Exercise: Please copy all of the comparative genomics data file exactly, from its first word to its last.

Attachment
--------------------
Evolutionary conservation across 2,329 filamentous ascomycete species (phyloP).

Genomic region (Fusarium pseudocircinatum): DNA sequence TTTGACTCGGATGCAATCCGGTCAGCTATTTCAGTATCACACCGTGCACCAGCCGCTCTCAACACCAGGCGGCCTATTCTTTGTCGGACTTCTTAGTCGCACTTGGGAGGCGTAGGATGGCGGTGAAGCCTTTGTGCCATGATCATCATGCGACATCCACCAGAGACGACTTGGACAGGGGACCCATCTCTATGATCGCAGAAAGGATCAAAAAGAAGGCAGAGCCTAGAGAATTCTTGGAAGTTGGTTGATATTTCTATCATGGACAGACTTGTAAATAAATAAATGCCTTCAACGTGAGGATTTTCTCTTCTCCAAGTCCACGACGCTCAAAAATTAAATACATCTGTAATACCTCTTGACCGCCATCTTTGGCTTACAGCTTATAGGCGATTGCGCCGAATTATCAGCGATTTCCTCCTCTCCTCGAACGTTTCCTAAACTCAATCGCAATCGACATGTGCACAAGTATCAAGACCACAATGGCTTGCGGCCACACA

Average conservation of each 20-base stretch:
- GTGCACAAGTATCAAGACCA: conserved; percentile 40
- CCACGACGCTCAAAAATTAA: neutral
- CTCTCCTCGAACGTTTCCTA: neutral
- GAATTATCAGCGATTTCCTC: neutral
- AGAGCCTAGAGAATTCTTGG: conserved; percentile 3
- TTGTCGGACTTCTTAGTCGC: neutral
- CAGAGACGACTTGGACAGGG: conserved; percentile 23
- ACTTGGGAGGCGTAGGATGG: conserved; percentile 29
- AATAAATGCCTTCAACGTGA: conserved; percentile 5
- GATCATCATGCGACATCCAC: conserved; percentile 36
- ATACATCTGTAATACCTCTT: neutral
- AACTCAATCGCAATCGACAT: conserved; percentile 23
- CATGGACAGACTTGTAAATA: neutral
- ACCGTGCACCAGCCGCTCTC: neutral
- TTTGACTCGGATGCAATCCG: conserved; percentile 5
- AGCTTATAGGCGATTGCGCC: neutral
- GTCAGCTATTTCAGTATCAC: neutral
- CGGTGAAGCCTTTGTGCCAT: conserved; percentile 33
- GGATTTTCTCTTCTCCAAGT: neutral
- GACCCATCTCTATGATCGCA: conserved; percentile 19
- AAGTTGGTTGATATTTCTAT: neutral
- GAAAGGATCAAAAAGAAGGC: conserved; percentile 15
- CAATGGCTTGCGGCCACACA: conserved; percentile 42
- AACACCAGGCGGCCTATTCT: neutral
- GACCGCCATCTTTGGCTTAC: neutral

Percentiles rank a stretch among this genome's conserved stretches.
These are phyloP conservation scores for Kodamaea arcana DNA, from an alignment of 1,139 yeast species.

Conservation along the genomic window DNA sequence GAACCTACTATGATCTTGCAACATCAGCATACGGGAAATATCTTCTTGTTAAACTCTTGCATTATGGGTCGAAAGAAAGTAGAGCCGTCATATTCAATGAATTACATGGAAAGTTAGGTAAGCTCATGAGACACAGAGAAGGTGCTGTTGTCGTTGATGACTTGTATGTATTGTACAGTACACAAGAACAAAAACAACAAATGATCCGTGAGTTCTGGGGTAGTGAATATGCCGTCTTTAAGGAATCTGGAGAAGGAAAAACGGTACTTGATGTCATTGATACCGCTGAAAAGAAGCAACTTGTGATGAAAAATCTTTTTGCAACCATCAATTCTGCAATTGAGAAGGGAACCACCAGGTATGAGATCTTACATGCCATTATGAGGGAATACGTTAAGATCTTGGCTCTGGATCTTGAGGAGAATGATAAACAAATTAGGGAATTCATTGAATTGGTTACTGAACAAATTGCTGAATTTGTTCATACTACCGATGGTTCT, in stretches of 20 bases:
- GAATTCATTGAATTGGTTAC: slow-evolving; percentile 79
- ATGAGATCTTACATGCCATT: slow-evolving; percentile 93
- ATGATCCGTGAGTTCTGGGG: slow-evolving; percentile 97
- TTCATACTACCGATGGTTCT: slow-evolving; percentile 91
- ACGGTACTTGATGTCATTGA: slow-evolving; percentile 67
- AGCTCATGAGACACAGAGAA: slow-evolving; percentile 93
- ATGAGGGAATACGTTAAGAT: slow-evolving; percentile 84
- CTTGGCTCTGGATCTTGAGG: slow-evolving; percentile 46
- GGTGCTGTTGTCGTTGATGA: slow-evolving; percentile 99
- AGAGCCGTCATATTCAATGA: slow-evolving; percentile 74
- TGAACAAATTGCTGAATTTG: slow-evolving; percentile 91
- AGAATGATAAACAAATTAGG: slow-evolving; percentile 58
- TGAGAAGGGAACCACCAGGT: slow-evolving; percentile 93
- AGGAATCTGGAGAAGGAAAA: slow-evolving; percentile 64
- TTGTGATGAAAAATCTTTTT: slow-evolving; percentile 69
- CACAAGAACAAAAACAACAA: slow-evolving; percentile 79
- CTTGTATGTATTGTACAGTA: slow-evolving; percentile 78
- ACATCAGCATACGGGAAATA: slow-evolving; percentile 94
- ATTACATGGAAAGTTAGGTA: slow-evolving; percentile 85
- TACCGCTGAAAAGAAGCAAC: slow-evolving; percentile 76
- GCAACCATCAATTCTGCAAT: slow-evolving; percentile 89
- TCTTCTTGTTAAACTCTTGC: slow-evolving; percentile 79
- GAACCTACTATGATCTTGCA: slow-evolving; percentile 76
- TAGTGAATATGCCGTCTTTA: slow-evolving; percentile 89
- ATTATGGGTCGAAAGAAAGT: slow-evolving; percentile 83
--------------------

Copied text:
Evolutionary conservation across 2,329 filamentous ascomycete species (phyloP).

Genomic region (Fusarium pseudocircinatum): DNA sequence TTTGACTCGGATGCAATCCGGTCAGCTATTTCAGTATCACACCGTGCACCAGCCGCTCTCAACACCAGGCGGCCTATTCTTTGTCGGACTTCTTAGTCGCACTTGGGAGGCGTAGGATGGCGGTGAAGCCTTTGTGCCATGATCATCATGCGACATCCACCAGAGACGACTTGGACAGGGGACCCATCTCTATGATCGCAGAAAGGATCAAAAAGAAGGCAGAGCCTAGAGAATTCTTGGAAGTTGGTTGATATTTCTATCATGGACAGACTTGTAAATAAATAAATGCCTTCAACGTGAGGATTTTCTCTTCTCCAAGTCCACGACGCTCAAAAATTAAATACATCTGTAATACCTCTTGACCGCCATCTTTGGCTTACAGCTTATAGGCGATTGCGCCGAATTATCAGCGATTTCCTCCTCTCCTCGAACGTTTCCTAAACTCAATCGCAATCGACATGTGCACAAGTATCAAGACCACAATGGCTTGCGGCCACACA

Average conservation of each 20-base stretch:
- GTGCACAAGTATCAAGACCA: conserved; percentile 40
- CCACGACGCTCAAAAATTAA: neutral
- CTCTCCTCGAACGTTTCCTA: neutral
- GAATTATCAGCGATTTCCTC: neutral
- AGAGCCTAGAGAATTCTTGG: conserved; percentile 3
- TTGTCGGACTTCTTAGTCGC: neutral
- CAGAGACGACTTGGACAGGG: conserved; percentile 23
- ACTTGGGAGGCGTAGGATGG: conserved; percentile 29
- AATAAATGCCTTCAACGTGA: conserved; percentile 5
- GATCATCATGCGACATCCAC: conserved; percentile 36
- ATACATCTGTAATACCTCTT: neutral
- AACTCAATCGCAATCGACAT: conserved; percentile 23
- CATGGACAGACTTGTAAATA: neutral
- ACCGTGCACCAGCCGCTCTC: neutral
- TTTGACTCGGATGCAATCCG: conserved; percentile 5
- AGCTTATAGGCGATTGCGCC: neutral
- GTCAGCTATTTCAGTATCAC: neutral
- CGGTGAAGCCTTTGTGCCAT: conserved; percentile 33
- GGATTTTCTCTTCTCCAAGT: neutral
- GACCCATCTCTATGATCGCA: conserved; percentile 19
- AAGTTGGTTGATATTTCTAT: neutral
- GAAAGGATCAAAAAGAAGGC: conserved; percentile 15
- CAATGGCTTGCGGCCACACA: conserved; percentile 42
- AACACCAGGCGGCCTATTCT: neutral
- GACCGCCATCTTTGGCTTAC: neutral

Percentiles rank a stretch among this genome's conserved stretches.
These are phyloP conservation scores for Kodamaea arcana DNA, from an alignment of 1,139 yeast species.

Conservation along the genomic window DNA sequence GAACCTACTATGATCTTGCAACATCAGCATACGGGAAATATCTTCTTGTTAAACTCTTGCATTATGGGTCGAAAGAAAGTAGAGCCGTCATATTCAATGAATTACATGGAAAGTTAGGTAAGCTCATGAGACACAGAGAAGGTGCTGTTGTCGTTGATGACTTGTATGTATTGTACAGTACACAAGAACAAAAACAACAAATGATCCGTGAGTTCTGGGGTAGTGAATATGCCGTCTTTAAGGAATCTGGAGAAGGAAAAACGGTACTTGATGTCATTGATACCGCTGAAAAGAAGCAACTTGTGATGAAAAATCTTTTTGCAACCATCAATTCTGCAATTGAGAAGGGAACCACCAGGTATGAGATCTTACATGCCATTATGAGGGAATACGTTAAGATCTTGGCTCTGGATCTTGAGGAGAATGATAAACAAATTAGGGAATTCATTGAATTGGTTACTGAACAAATTGCTGAATTTGTTCATACTACCGATGGTTCT, in stretches of 20 bases:
- GAATTCATTGAATTGGTTAC: slow-evolving; percentile 79
- ATGAGATCTTACATGCCATT: slow-evolving; percentile 93
- ATGATCCGTGAGTTCTGGGG: slow-evolving; percentile 97
- TTCATACTACCGATGGTTCT: slow-evolving; percentile 91
- ACGGTACTTGATGTCATTGA: slow-evolving; percentile 67
- AGCTCATGAGACACAGAGAA: slow-evolving; percentile 93
- ATGAGGGAATACGTTAAGAT: slow-evolving; percentile 84
- CTTGGCTCTGGATCTTGAGG: slow-evolving; percentile 46
- GGTGCTGTTGTCGTTGATGA: slow-evolving; percentile 99
- AGAGCCGTCATATTCAATGA: slow-evolving; percentile 74
- TGAACAAATTGCTGAATTTG: slow-evolving; percentile 91
- AGAATGATAAACAAATTAGG: slow-evolving; percentile 58
- TGAGAAGGGAACCACCAGGT: slow-evolving; percentile 93
- AGGAATCTGGAGAAGGAAAA: slow-evolving; percentile 64
- TTGTGATGAAAAATCTTTTT: slow-evolving; percentile 69
- CACAAGAACAAAAACAACAA: slow-evolving; percentile 79
- CTTGTATGTATTGTACAGTA: slow-evolving; percentile 78
- ACATCAGCATACGGGAAATA: slow-evolving; percentile 94
- ATTACATGGAAAGTTAGGTA: slow-evolving; percentile 85
- TACCGCTGAAAAGAAGCAAC: slow-evolving; percentile 76
- GCAACCATCAATTCTGCAAT: slow-evolving; percentile 89
- TCTTCTTGTTAAACTCTTGC: slow-evolving; percentile 79
- GAACCTACTATGATCTTGCA: slow-evolving; percentile 76
- TAGTGAATATGCCGTCTTTA: slow-evolving; percentile 89
- ATTATGGGTCGAAAGAAAGT: slow-evolving; percentile 83